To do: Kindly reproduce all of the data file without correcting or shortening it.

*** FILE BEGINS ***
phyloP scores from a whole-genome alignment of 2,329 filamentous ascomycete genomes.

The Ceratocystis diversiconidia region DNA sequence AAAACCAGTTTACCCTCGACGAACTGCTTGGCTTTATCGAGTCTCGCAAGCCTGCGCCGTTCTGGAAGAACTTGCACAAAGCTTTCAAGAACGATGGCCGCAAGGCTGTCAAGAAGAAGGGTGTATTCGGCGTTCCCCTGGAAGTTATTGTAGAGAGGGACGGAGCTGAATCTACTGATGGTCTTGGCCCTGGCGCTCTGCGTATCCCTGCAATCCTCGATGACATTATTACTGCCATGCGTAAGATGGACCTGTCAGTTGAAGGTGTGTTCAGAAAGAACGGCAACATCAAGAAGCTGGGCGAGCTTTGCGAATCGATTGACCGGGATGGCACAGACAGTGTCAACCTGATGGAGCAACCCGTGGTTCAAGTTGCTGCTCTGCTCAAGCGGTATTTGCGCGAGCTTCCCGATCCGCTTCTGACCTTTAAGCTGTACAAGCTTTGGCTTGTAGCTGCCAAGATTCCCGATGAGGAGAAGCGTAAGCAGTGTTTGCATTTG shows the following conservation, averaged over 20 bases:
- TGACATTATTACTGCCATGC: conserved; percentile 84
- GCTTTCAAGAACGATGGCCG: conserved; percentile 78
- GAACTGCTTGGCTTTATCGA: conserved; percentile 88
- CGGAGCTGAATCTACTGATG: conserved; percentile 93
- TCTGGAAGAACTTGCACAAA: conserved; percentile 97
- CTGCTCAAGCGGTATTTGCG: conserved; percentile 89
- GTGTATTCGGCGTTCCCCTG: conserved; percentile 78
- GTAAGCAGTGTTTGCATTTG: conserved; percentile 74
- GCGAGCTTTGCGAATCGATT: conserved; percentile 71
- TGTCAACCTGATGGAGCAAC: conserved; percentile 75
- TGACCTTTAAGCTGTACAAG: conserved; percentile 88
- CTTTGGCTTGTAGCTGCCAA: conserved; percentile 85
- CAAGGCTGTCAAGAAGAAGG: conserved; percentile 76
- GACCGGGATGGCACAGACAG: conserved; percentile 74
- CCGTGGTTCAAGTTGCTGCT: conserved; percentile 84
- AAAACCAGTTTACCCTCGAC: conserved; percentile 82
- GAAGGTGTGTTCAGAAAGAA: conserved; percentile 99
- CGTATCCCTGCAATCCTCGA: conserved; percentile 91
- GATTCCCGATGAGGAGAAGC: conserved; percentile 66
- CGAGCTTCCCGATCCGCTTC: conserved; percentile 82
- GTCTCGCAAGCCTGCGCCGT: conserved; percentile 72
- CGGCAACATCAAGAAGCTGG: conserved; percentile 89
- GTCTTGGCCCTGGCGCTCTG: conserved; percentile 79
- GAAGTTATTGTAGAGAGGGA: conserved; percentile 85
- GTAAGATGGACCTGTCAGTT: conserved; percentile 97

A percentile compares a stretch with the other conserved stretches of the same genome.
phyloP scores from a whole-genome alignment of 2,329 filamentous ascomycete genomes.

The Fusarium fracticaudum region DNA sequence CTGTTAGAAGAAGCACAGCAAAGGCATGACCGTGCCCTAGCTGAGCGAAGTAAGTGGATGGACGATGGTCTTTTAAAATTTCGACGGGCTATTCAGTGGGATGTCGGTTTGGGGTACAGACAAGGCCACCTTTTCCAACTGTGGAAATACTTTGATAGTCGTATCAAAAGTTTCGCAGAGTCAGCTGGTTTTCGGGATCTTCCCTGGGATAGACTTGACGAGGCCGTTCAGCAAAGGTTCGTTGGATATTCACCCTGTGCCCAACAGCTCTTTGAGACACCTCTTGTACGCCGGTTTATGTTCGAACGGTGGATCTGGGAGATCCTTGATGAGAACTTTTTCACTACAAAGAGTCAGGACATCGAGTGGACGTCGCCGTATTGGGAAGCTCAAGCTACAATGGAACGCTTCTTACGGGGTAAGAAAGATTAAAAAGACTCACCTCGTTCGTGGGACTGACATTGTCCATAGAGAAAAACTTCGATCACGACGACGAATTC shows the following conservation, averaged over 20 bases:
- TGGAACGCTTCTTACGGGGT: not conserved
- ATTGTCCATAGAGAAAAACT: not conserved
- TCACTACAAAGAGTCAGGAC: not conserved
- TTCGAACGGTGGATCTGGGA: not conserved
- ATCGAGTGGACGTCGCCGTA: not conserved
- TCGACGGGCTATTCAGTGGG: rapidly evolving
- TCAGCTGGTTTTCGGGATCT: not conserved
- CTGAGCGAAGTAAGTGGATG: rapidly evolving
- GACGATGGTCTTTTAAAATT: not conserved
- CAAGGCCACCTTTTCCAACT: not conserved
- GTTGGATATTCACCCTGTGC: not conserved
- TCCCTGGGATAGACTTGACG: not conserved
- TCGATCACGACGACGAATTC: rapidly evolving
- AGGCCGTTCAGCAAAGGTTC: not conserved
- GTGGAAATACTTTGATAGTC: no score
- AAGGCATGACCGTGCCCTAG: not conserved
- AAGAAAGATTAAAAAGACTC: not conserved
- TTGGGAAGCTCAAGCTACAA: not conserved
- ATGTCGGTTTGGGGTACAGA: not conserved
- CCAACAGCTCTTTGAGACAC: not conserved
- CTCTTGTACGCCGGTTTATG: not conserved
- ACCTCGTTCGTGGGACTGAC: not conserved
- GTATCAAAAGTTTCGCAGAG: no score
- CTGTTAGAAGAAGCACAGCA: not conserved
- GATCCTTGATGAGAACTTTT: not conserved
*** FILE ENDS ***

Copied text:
phyloP scores from a whole-genome alignment of 2,329 filamentous ascomycete genomes.

The Ceratocystis diversiconidia region DNA sequence AAAACCAGTTTACCCTCGACGAACTGCTTGGCTTTATCGAGTCTCGCAAGCCTGCGCCGTTCTGGAAGAACTTGCACAAAGCTTTCAAGAACGATGGCCGCAAGGCTGTCAAGAAGAAGGGTGTATTCGGCGTTCCCCTGGAAGTTATTGTAGAGAGGGACGGAGCTGAATCTACTGATGGTCTTGGCCCTGGCGCTCTGCGTATCCCTGCAATCCTCGATGACATTATTACTGCCATGCGTAAGATGGACCTGTCAGTTGAAGGTGTGTTCAGAAAGAACGGCAACATCAAGAAGCTGGGCGAGCTTTGCGAATCGATTGACCGGGATGGCACAGACAGTGTCAACCTGATGGAGCAACCCGTGGTTCAAGTTGCTGCTCTGCTCAAGCGGTATTTGCGCGAGCTTCCCGATCCGCTTCTGACCTTTAAGCTGTACAAGCTTTGGCTTGTAGCTGCCAAGATTCCCGATGAGGAGAAGCGTAAGCAGTGTTTGCATTTG shows the following conservation, averaged over 20 bases:
- TGACATTATTACTGCCATGC: conserved; percentile 84
- GCTTTCAAGAACGATGGCCG: conserved; percentile 78
- GAACTGCTTGGCTTTATCGA: conserved; percentile 88
- CGGAGCTGAATCTACTGATG: conserved; percentile 93
- TCTGGAAGAACTTGCACAAA: conserved; percentile 97
- CTGCTCAAGCGGTATTTGCG: conserved; percentile 89
- GTGTATTCGGCGTTCCCCTG: conserved; percentile 78
- GTAAGCAGTGTTTGCATTTG: conserved; percentile 74
- GCGAGCTTTGCGAATCGATT: conserved; percentile 71
- TGTCAACCTGATGGAGCAAC: conserved; percentile 75
- TGACCTTTAAGCTGTACAAG: conserved; percentile 88
- CTTTGGCTTGTAGCTGCCAA: conserved; percentile 85
- CAAGGCTGTCAAGAAGAAGG: conserved; percentile 76
- GACCGGGATGGCACAGACAG: conserved; percentile 74
- CCGTGGTTCAAGTTGCTGCT: conserved; percentile 84
- AAAACCAGTTTACCCTCGAC: conserved; percentile 82
- GAAGGTGTGTTCAGAAAGAA: conserved; percentile 99
- CGTATCCCTGCAATCCTCGA: conserved; percentile 91
- GATTCCCGATGAGGAGAAGC: conserved; percentile 66
- CGAGCTTCCCGATCCGCTTC: conserved; percentile 82
- GTCTCGCAAGCCTGCGCCGT: conserved; percentile 72
- CGGCAACATCAAGAAGCTGG: conserved; percentile 89
- GTCTTGGCCCTGGCGCTCTG: conserved; percentile 79
- GAAGTTATTGTAGAGAGGGA: conserved; percentile 85
- GTAAGATGGACCTGTCAGTT: conserved; percentile 97

A percentile compares a stretch with the other conserved stretches of the same genome.
phyloP scores from a whole-genome alignment of 2,329 filamentous ascomycete genomes.

The Fusarium fracticaudum region DNA sequence CTGTTAGAAGAAGCACAGCAAAGGCATGACCGTGCCCTAGCTGAGCGAAGTAAGTGGATGGACGATGGTCTTTTAAAATTTCGACGGGCTATTCAGTGGGATGTCGGTTTGGGGTACAGACAAGGCCACCTTTTCCAACTGTGGAAATACTTTGATAGTCGTATCAAAAGTTTCGCAGAGTCAGCTGGTTTTCGGGATCTTCCCTGGGATAGACTTGACGAGGCCGTTCAGCAAAGGTTCGTTGGATATTCACCCTGTGCCCAACAGCTCTTTGAGACACCTCTTGTACGCCGGTTTATGTTCGAACGGTGGATCTGGGAGATCCTTGATGAGAACTTTTTCACTACAAAGAGTCAGGACATCGAGTGGACGTCGCCGTATTGGGAAGCTCAAGCTACAATGGAACGCTTCTTACGGGGTAAGAAAGATTAAAAAGACTCACCTCGTTCGTGGGACTGACATTGTCCATAGAGAAAAACTTCGATCACGACGACGAATTC shows the following conservation, averaged over 20 bases:
- TGGAACGCTTCTTACGGGGT: not conserved
- ATTGTCCATAGAGAAAAACT: not conserved
- TCACTACAAAGAGTCAGGAC: not conserved
- TTCGAACGGTGGATCTGGGA: not conserved
- ATCGAGTGGACGTCGCCGTA: not conserved
- TCGACGGGCTATTCAGTGGG: rapidly evolving
- TCAGCTGGTTTTCGGGATCT: not conserved
- CTGAGCGAAGTAAGTGGATG: rapidly evolving
- GACGATGGTCTTTTAAAATT: not conserved
- CAAGGCCACCTTTTCCAACT: not conserved
- GTTGGATATTCACCCTGTGC: not conserved
- TCCCTGGGATAGACTTGACG: not conserved
- TCGATCACGACGACGAATTC: rapidly evolving
- AGGCCGTTCAGCAAAGGTTC: not conserved
- GTGGAAATACTTTGATAGTC: no score
- AAGGCATGACCGTGCCCTAG: not conserved
- AAGAAAGATTAAAAAGACTC: not conserved
- TTGGGAAGCTCAAGCTACAA: not conserved
- ATGTCGGTTTGGGGTACAGA: not conserved
- CCAACAGCTCTTTGAGACAC: not conserved
- CTCTTGTACGCCGGTTTATG: not conserved
- ACCTCGTTCGTGGGACTGAC: not conserved
- GTATCAAAAGTTTCGCAGAG: no score
- CTGTTAGAAGAAGCACAGCA: not conserved
- GATCCTTGATGAGAACTTTT: not conserved